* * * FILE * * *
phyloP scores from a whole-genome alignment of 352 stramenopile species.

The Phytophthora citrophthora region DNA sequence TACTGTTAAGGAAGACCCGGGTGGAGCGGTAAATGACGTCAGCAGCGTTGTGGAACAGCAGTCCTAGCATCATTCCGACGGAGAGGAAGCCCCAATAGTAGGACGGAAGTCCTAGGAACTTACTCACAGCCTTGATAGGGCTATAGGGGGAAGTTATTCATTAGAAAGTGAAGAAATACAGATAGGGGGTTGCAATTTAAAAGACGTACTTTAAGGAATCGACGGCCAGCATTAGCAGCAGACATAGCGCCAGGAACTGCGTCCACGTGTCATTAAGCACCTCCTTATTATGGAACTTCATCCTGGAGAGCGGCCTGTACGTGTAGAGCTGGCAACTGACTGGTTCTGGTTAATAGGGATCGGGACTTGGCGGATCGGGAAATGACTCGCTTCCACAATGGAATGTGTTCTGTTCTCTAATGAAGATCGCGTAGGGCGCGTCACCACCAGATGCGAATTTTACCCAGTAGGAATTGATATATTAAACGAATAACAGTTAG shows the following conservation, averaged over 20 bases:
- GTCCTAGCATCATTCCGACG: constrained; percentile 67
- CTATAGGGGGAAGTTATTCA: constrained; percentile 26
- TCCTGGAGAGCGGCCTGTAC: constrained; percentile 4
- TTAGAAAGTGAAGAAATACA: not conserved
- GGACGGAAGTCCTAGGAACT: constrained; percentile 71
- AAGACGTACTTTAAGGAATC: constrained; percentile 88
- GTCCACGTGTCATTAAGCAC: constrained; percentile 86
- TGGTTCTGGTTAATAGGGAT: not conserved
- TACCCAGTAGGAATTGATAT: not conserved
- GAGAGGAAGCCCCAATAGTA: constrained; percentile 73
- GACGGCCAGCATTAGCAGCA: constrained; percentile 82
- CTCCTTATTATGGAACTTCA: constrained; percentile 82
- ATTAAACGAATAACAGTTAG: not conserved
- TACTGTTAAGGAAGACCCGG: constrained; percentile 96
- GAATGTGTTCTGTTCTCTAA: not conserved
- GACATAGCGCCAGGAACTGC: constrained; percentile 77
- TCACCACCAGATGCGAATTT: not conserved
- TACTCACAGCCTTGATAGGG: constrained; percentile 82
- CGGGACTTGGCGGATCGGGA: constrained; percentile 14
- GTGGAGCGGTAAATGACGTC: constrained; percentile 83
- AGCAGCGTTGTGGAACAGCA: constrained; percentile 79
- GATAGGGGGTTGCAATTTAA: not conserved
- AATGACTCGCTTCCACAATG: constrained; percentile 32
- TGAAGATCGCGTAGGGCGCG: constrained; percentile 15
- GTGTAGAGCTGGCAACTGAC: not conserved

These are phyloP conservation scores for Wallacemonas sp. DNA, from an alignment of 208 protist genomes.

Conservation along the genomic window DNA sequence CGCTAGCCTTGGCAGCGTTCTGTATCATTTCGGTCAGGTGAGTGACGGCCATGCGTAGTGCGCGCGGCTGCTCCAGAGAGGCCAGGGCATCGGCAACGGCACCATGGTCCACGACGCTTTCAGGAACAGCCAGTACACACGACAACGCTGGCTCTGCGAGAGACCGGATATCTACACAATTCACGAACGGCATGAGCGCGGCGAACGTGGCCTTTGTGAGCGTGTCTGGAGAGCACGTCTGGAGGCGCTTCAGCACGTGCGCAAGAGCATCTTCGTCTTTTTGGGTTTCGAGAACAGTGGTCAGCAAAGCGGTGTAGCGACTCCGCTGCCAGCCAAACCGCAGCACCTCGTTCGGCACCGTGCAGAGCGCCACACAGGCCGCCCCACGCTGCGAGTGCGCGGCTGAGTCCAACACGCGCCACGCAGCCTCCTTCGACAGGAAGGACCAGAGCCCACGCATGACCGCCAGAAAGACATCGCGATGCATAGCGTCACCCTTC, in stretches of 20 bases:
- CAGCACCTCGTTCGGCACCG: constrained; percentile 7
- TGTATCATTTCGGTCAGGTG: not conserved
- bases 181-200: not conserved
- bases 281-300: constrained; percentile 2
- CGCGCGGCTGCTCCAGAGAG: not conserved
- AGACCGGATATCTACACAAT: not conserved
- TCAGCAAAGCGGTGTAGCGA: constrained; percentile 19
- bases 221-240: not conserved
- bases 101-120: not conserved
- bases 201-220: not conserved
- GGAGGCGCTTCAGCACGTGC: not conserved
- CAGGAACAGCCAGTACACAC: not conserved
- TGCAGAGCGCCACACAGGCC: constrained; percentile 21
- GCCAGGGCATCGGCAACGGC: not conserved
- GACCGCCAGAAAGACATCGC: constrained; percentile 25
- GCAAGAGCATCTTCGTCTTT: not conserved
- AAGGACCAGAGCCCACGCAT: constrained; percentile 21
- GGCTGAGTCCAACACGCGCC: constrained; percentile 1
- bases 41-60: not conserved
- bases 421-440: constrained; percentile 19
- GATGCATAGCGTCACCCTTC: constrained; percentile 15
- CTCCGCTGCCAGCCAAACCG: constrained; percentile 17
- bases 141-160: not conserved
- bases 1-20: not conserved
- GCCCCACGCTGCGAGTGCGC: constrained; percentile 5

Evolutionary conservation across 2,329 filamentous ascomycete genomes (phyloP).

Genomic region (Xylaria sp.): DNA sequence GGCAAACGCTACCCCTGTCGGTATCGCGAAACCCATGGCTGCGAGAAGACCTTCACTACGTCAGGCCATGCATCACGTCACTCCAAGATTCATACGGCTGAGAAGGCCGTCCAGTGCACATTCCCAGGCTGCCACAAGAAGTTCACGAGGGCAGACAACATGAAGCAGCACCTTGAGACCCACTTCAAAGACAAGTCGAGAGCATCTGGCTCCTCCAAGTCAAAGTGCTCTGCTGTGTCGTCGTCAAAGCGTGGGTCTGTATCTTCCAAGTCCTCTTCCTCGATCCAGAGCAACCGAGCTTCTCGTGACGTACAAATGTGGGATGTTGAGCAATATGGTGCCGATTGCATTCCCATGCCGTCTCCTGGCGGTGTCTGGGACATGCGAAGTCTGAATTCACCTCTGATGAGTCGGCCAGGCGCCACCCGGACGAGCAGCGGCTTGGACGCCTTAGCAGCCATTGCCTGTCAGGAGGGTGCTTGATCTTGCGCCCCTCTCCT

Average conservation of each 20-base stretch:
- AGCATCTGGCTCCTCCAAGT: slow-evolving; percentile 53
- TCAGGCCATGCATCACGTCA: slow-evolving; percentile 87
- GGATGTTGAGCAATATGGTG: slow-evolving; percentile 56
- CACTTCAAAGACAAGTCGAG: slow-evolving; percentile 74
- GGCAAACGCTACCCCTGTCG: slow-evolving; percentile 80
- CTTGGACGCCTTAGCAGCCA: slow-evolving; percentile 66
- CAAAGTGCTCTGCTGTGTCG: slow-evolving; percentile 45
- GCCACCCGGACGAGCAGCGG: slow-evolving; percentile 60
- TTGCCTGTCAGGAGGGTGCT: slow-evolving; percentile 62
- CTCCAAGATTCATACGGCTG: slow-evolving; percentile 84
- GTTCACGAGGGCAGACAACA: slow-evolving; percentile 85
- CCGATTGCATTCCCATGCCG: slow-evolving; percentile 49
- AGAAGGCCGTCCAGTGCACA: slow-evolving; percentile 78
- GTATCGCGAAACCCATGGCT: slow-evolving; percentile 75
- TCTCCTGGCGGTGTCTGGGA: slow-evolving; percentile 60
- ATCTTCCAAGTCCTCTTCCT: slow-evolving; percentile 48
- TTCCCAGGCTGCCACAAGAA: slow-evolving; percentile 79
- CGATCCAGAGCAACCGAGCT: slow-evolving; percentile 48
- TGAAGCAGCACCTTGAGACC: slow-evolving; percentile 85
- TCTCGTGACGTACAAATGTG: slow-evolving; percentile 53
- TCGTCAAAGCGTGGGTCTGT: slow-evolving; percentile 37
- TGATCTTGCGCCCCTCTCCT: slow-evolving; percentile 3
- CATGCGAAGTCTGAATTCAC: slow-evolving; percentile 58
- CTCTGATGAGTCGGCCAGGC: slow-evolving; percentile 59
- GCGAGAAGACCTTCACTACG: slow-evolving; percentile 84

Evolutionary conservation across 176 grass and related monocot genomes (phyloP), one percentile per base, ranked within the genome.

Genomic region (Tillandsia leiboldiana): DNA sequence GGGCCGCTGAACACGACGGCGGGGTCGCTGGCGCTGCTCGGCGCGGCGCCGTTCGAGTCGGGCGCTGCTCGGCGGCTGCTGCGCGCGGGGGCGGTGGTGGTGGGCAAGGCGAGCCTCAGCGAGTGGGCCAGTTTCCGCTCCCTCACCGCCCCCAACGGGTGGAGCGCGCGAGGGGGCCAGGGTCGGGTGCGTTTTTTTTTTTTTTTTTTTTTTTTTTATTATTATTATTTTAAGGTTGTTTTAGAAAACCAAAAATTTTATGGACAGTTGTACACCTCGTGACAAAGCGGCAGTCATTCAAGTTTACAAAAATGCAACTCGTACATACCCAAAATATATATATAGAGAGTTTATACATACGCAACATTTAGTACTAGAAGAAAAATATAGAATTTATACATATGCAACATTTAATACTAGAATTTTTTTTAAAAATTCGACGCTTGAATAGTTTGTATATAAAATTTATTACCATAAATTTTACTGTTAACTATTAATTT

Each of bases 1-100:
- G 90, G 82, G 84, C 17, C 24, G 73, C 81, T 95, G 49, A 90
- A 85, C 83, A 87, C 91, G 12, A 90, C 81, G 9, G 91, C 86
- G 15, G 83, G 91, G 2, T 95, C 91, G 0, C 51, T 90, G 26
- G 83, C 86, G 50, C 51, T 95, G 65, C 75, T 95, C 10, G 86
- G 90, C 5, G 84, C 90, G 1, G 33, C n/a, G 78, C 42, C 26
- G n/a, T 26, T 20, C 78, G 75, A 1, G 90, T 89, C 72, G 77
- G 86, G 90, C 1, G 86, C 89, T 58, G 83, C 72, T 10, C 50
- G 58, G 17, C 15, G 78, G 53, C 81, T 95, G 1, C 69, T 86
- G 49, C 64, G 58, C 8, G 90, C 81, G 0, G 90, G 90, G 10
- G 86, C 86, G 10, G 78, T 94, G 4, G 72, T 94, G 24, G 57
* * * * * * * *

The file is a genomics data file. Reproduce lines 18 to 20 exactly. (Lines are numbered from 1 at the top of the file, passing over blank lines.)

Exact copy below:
- GACATAGCGCCAGGAACTGC: constrained; percentile 77
- TCACCACCAGATGCGAATTT: not conserved
- TACTCACAGCCTTGATAGGG: constrained; percentile 82